Clearfield BPW to Support CAPSEA Inc.

Angela Chew (Provided photo)

CLEARFIELD – Over the next several months, a small group of local women is hoping to have a mighty impact on the lives of domestic violence victims in northwestern Pennsylvania.

Members of the Clearfield Business & Professional Women’s Club have chosen to support Citizens Against Physical, Sexual and Emotional Abuse Inc. (CAPSEA) as part of BPW’s statewide project.

Angela Chew, club member and clinical director at Dickinson Center Inc., recently spoke to the club about CAPSEA and then gave some very alarming domestic violence statistics.

CAPSEA provides a 24-hour hotline, crisis intervention, counseling and ongoing support services, shelter and permanent housing options to victims of abuse in Elk and Cameron counties.

It also provides services to victims of crime in Elk and Cameron counties in accordance with the Pennsylvania Rights and Services Act (RASA).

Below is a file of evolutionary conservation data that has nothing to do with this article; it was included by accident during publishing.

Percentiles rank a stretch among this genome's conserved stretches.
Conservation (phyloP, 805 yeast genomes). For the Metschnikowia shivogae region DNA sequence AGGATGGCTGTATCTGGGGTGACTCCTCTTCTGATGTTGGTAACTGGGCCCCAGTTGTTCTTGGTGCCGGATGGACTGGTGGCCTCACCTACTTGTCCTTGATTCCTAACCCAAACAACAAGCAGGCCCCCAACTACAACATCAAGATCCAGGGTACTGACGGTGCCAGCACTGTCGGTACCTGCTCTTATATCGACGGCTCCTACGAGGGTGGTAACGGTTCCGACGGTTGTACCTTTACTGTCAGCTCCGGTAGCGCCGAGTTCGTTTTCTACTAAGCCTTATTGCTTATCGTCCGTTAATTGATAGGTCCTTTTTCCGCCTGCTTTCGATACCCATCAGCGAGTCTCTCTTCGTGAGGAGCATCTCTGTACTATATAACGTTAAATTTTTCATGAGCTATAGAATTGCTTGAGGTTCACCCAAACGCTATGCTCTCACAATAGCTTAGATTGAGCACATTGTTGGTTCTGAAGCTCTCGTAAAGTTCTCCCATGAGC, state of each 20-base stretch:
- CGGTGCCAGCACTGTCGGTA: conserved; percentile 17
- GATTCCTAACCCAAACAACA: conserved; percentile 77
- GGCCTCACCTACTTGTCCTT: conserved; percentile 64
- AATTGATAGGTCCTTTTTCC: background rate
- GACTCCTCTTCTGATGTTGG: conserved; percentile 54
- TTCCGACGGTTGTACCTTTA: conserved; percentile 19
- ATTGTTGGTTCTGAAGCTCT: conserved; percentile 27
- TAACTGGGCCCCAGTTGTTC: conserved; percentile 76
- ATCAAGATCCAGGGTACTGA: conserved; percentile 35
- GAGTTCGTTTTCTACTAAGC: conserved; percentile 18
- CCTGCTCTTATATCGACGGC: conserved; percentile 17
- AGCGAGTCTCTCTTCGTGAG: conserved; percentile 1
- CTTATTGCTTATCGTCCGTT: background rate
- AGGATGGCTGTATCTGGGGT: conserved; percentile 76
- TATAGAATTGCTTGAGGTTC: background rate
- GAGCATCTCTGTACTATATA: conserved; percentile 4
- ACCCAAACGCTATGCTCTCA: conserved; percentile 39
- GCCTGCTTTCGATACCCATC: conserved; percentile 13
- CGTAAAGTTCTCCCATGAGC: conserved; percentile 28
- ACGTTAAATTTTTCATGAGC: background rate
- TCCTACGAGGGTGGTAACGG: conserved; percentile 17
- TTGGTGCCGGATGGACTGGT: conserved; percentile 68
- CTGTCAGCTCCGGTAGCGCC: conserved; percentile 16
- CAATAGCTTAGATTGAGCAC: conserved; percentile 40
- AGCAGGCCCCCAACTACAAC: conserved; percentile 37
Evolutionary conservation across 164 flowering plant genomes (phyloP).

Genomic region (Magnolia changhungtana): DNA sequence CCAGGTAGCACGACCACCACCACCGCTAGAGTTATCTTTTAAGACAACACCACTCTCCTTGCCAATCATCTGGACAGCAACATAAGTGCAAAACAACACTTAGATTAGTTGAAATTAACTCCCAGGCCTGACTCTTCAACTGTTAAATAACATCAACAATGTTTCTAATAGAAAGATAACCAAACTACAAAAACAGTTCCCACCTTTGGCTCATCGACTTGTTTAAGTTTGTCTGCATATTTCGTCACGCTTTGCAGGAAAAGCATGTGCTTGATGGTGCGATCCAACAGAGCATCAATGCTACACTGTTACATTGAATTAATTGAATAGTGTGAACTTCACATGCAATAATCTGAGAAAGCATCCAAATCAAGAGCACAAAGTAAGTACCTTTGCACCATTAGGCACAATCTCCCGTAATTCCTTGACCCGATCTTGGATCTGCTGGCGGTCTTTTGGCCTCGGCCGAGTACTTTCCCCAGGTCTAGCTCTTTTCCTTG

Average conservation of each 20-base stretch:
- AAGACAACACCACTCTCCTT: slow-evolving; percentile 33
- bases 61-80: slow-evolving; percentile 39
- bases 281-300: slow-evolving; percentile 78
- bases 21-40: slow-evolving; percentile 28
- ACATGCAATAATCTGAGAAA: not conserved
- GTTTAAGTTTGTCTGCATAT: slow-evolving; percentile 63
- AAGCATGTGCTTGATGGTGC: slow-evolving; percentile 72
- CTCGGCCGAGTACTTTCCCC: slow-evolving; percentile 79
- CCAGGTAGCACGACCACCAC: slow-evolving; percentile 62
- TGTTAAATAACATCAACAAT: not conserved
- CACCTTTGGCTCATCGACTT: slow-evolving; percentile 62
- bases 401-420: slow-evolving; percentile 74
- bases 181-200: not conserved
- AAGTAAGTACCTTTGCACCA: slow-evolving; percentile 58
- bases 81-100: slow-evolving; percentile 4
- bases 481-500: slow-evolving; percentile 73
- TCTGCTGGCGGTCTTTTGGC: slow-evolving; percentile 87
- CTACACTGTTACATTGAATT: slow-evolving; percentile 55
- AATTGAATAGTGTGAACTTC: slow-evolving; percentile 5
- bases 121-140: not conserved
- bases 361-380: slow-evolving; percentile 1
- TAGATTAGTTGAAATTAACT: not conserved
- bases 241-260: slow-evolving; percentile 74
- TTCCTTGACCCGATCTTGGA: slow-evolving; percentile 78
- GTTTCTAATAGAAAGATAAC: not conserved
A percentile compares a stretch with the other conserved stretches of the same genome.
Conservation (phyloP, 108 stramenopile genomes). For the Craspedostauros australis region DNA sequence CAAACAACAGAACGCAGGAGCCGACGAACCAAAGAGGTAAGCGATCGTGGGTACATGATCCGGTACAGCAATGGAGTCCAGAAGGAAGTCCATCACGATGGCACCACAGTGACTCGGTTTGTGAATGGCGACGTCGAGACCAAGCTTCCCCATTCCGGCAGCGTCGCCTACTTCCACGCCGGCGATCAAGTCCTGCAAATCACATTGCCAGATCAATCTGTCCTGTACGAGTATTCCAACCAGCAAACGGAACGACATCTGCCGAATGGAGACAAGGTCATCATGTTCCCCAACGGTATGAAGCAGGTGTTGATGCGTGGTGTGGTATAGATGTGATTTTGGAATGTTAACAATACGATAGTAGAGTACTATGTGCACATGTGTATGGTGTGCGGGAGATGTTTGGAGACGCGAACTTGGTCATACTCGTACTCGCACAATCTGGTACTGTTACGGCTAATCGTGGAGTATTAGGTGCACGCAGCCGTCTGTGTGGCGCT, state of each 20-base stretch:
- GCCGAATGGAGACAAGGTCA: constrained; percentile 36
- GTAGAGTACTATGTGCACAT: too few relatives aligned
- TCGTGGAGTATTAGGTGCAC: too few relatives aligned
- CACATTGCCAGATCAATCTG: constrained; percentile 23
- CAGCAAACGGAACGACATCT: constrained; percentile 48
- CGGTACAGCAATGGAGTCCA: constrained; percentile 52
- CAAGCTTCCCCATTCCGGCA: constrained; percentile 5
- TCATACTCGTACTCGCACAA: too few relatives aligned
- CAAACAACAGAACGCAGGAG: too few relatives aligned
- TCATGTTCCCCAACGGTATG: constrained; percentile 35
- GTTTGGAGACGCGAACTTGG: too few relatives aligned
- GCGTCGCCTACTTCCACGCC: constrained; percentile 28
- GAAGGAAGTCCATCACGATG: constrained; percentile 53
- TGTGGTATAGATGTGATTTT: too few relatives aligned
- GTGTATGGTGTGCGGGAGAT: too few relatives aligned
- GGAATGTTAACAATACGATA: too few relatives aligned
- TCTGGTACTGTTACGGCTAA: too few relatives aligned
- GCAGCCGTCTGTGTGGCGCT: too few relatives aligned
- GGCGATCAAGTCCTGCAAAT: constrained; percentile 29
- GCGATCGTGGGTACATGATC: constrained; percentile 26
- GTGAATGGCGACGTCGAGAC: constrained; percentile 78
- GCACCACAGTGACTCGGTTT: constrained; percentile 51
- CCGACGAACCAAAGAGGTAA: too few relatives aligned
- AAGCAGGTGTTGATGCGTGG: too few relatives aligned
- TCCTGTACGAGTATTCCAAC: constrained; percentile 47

All CAPSEA services are free and confidential, Chew said, noting the non-profit organization’s programs are “evidence-based” and serve both women and children.

CAPSEA was founded in 1977 by a small group of local women who felt domestic and sexual violence issues needed to be addressed in their community.

At that time and under the name “Elk County Crisis Line,” the group of volunteer women provided crisis intervention through their local hotline.

In 1980, the Elk County Crisis Line became incorporated, and in 1986, the name was changed to CAPSEA. It will celebrate 42 years of service in November to victims in Elk and Cameron counties.

CAPSEA is under the leadership of Executive Director Billie Jo Weyant, who provided Chew with information, brochures, etc., to distribute to Clearfield BPW members.

Chew said CAPSEA’s “Wish List” was also included and the organization needed household, food, personal hygiene, medicinal and cleaning items.

Other needs included items for children and gift cards for pizza shops, grocery stores, Wal-Mart and Sheetz (gas), plus old cell phones, phone cards and postage stamps.

Each month, Clearfield BPW will select one of the “Wish List” categories, and its members will donate recommended items for Chew to deliver to CAPSEA.